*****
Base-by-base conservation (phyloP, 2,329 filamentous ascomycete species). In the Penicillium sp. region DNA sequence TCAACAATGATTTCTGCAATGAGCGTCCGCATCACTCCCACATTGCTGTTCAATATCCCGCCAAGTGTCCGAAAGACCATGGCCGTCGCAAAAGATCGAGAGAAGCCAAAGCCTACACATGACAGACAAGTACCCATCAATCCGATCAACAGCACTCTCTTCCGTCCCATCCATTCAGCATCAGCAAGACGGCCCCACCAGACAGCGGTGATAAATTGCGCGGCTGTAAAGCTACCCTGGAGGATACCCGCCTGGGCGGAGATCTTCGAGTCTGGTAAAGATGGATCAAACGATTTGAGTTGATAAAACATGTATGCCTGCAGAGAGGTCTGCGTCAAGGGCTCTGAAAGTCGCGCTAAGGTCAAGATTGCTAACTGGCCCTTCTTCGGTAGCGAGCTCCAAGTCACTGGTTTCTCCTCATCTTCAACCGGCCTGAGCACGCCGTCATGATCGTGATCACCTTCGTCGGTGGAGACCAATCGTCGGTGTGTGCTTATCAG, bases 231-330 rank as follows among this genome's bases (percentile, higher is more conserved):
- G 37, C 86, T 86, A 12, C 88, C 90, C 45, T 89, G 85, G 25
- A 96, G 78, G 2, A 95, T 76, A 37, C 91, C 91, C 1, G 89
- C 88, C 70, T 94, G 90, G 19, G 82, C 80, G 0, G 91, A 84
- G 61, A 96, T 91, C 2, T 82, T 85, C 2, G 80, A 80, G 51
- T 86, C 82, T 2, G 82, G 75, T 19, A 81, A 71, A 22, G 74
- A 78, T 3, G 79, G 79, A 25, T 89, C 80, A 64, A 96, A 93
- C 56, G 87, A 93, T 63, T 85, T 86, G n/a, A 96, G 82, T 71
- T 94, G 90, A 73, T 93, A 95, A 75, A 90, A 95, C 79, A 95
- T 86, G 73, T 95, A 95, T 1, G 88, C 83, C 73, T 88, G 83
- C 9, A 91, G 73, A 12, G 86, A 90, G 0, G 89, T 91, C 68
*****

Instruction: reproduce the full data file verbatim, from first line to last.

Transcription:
Base-by-base conservation (phyloP, 2,329 filamentous ascomycete species). In the Penicillium sp. region DNA sequence TCAACAATGATTTCTGCAATGAGCGTCCGCATCACTCCCACATTGCTGTTCAATATCCCGCCAAGTGTCCGAAAGACCATGGCCGTCGCAAAAGATCGAGAGAAGCCAAAGCCTACACATGACAGACAAGTACCCATCAATCCGATCAACAGCACTCTCTTCCGTCCCATCCATTCAGCATCAGCAAGACGGCCCCACCAGACAGCGGTGATAAATTGCGCGGCTGTAAAGCTACCCTGGAGGATACCCGCCTGGGCGGAGATCTTCGAGTCTGGTAAAGATGGATCAAACGATTTGAGTTGATAAAACATGTATGCCTGCAGAGAGGTCTGCGTCAAGGGCTCTGAAAGTCGCGCTAAGGTCAAGATTGCTAACTGGCCCTTCTTCGGTAGCGAGCTCCAAGTCACTGGTTTCTCCTCATCTTCAACCGGCCTGAGCACGCCGTCATGATCGTGATCACCTTCGTCGGTGGAGACCAATCGTCGGTGTGTGCTTATCAG, bases 231-330 rank as follows among this genome's bases (percentile, higher is more conserved):
- G 37, C 86, T 86, A 12, C 88, C 90, C 45, T 89, G 85, G 25
- A 96, G 78, G 2, A 95, T 76, A 37, C 91, C 91, C 1, G 89
- C 88, C 70, T 94, G 90, G 19, G 82, C 80, G 0, G 91, A 84
- G 61, A 96, T 91, C 2, T 82, T 85, C 2, G 80, A 80, G 51
- T 86, C 82, T 2, G 82, G 75, T 19, A 81, A 71, A 22, G 74
- A 78, T 3, G 79, G 79, A 25, T 89, C 80, A 64, A 96, A 93
- C 56, G 87, A 93, T 63, T 85, T 86, G n/a, A 96, G 82, T 71
- T 94, G 90, A 73, T 93, A 95, A 75, A 90, A 95, C 79, A 95
- T 86, G 73, T 95, A 95, T 1, G 88, C 83, C 73, T 88, G 83
- C 9, A 91, G 73, A 12, G 86, A 90, G 0, G 89, T 91, C 68